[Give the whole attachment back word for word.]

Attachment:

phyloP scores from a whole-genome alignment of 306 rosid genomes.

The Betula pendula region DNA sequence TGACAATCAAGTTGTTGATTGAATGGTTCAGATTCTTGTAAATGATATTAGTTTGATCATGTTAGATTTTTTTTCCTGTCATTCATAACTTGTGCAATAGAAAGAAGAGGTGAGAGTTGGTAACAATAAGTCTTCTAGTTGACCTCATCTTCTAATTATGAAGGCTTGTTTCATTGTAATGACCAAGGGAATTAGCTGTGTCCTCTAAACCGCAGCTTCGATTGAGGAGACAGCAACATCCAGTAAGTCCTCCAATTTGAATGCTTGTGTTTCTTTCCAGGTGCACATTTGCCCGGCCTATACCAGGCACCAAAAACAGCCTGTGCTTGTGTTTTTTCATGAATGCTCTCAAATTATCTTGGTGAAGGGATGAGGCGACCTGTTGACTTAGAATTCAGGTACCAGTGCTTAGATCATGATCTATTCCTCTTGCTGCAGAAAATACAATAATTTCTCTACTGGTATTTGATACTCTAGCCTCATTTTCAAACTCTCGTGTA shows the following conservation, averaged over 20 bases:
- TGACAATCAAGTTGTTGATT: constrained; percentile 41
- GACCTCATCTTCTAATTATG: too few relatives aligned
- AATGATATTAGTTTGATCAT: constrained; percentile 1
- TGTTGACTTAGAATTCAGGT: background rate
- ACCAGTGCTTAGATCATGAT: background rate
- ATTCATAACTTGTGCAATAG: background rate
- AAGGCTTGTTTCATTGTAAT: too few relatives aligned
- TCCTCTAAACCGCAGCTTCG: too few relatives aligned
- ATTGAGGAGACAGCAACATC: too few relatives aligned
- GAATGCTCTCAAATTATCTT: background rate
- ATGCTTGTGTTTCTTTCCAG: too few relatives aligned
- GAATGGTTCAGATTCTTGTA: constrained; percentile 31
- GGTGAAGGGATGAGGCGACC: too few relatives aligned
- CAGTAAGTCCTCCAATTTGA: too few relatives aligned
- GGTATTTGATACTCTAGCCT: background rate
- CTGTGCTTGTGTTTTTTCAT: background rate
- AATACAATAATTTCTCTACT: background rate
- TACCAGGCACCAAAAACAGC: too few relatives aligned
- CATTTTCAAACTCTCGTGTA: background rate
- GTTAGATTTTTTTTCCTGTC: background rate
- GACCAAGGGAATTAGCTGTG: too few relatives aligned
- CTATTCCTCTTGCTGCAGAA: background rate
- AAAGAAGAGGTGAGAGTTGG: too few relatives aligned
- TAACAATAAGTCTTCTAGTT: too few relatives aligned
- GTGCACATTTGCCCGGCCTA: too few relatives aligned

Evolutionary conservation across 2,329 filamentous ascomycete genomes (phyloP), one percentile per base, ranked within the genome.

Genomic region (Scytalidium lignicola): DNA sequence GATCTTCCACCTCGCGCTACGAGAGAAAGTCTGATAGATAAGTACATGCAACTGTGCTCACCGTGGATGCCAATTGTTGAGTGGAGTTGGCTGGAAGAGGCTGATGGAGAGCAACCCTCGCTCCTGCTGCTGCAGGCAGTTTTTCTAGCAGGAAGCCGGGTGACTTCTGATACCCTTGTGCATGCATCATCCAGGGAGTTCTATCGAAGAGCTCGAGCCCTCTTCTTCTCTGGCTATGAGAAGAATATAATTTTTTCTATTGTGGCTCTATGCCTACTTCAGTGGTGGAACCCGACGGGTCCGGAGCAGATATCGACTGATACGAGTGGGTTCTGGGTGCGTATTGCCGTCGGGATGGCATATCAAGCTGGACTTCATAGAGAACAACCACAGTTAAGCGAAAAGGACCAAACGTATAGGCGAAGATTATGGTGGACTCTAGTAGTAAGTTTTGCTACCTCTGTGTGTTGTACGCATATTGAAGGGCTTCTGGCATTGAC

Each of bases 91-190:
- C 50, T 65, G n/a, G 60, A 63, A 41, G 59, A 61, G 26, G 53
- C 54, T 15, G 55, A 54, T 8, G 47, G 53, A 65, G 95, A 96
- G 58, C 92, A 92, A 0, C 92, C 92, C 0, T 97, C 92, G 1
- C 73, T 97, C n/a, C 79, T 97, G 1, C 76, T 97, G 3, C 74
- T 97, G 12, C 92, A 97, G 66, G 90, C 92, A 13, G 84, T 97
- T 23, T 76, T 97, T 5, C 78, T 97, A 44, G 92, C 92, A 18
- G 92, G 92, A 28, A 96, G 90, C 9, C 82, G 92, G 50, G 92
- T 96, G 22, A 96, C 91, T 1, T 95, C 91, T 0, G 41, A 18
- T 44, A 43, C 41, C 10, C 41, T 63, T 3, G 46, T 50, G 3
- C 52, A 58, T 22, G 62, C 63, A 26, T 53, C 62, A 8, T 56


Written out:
phyloP scores from a whole-genome alignment of 306 rosid genomes.

The Betula pendula region DNA sequence TGACAATCAAGTTGTTGATTGAATGGTTCAGATTCTTGTAAATGATATTAGTTTGATCATGTTAGATTTTTTTTCCTGTCATTCATAACTTGTGCAATAGAAAGAAGAGGTGAGAGTTGGTAACAATAAGTCTTCTAGTTGACCTCATCTTCTAATTATGAAGGCTTGTTTCATTGTAATGACCAAGGGAATTAGCTGTGTCCTCTAAACCGCAGCTTCGATTGAGGAGACAGCAACATCCAGTAAGTCCTCCAATTTGAATGCTTGTGTTTCTTTCCAGGTGCACATTTGCCCGGCCTATACCAGGCACCAAAAACAGCCTGTGCTTGTGTTTTTTCATGAATGCTCTCAAATTATCTTGGTGAAGGGATGAGGCGACCTGTTGACTTAGAATTCAGGTACCAGTGCTTAGATCATGATCTATTCCTCTTGCTGCAGAAAATACAATAATTTCTCTACTGGTATTTGATACTCTAGCCTCATTTTCAAACTCTCGTGTA shows the following conservation, averaged over 20 bases:
- TGACAATCAAGTTGTTGATT: constrained; percentile 41
- GACCTCATCTTCTAATTATG: too few relatives aligned
- AATGATATTAGTTTGATCAT: constrained; percentile 1
- TGTTGACTTAGAATTCAGGT: background rate
- ACCAGTGCTTAGATCATGAT: background rate
- ATTCATAACTTGTGCAATAG: background rate
- AAGGCTTGTTTCATTGTAAT: too few relatives aligned
- TCCTCTAAACCGCAGCTTCG: too few relatives aligned
- ATTGAGGAGACAGCAACATC: too few relatives aligned
- GAATGCTCTCAAATTATCTT: background rate
- ATGCTTGTGTTTCTTTCCAG: too few relatives aligned
- GAATGGTTCAGATTCTTGTA: constrained; percentile 31
- GGTGAAGGGATGAGGCGACC: too few relatives aligned
- CAGTAAGTCCTCCAATTTGA: too few relatives aligned
- GGTATTTGATACTCTAGCCT: background rate
- CTGTGCTTGTGTTTTTTCAT: background rate
- AATACAATAATTTCTCTACT: background rate
- TACCAGGCACCAAAAACAGC: too few relatives aligned
- CATTTTCAAACTCTCGTGTA: background rate
- GTTAGATTTTTTTTCCTGTC: background rate
- GACCAAGGGAATTAGCTGTG: too few relatives aligned
- CTATTCCTCTTGCTGCAGAA: background rate
- AAAGAAGAGGTGAGAGTTGG: too few relatives aligned
- TAACAATAAGTCTTCTAGTT: too few relatives aligned
- GTGCACATTTGCCCGGCCTA: too few relatives aligned

Evolutionary conservation across 2,329 filamentous ascomycete genomes (phyloP), one percentile per base, ranked within the genome.

Genomic region (Scytalidium lignicola): DNA sequence GATCTTCCACCTCGCGCTACGAGAGAAAGTCTGATAGATAAGTACATGCAACTGTGCTCACCGTGGATGCCAATTGTTGAGTGGAGTTGGCTGGAAGAGGCTGATGGAGAGCAACCCTCGCTCCTGCTGCTGCAGGCAGTTTTTCTAGCAGGAAGCCGGGTGACTTCTGATACCCTTGTGCATGCATCATCCAGGGAGTTCTATCGAAGAGCTCGAGCCCTCTTCTTCTCTGGCTATGAGAAGAATATAATTTTTTCTATTGTGGCTCTATGCCTACTTCAGTGGTGGAACCCGACGGGTCCGGAGCAGATATCGACTGATACGAGTGGGTTCTGGGTGCGTATTGCCGTCGGGATGGCATATCAAGCTGGACTTCATAGAGAACAACCACAGTTAAGCGAAAAGGACCAAACGTATAGGCGAAGATTATGGTGGACTCTAGTAGTAAGTTTTGCTACCTCTGTGTGTTGTACGCATATTGAAGGGCTTCTGGCATTGAC

Each of bases 91-190:
- C 50, T 65, G n/a, G 60, A 63, A 41, G 59, A 61, G 26, G 53
- C 54, T 15, G 55, A 54, T 8, G 47, G 53, A 65, G 95, A 96
- G 58, C 92, A 92, A 0, C 92, C 92, C 0, T 97, C 92, G 1
- C 73, T 97, C n/a, C 79, T 97, G 1, C 76, T 97, G 3, C 74
- T 97, G 12, C 92, A 97, G 66, G 90, C 92, A 13, G 84, T 97
- T 23, T 76, T 97, T 5, C 78, T 97, A 44, G 92, C 92, A 18
- G 92, G 92, A 28, A 96, G 90, C 9, C 82, G 92, G 50, G 92
- T 96, G 22, A 96, C 91, T 1, T 95, C 91, T 0, G 41, A 18
- T 44, A 43, C 41, C 10, C 41, T 63, T 3, G 46, T 50, G 3
- C 52, A 58, T 22, G 62, C 63, A 26, T 53, C 62, A 8, T 56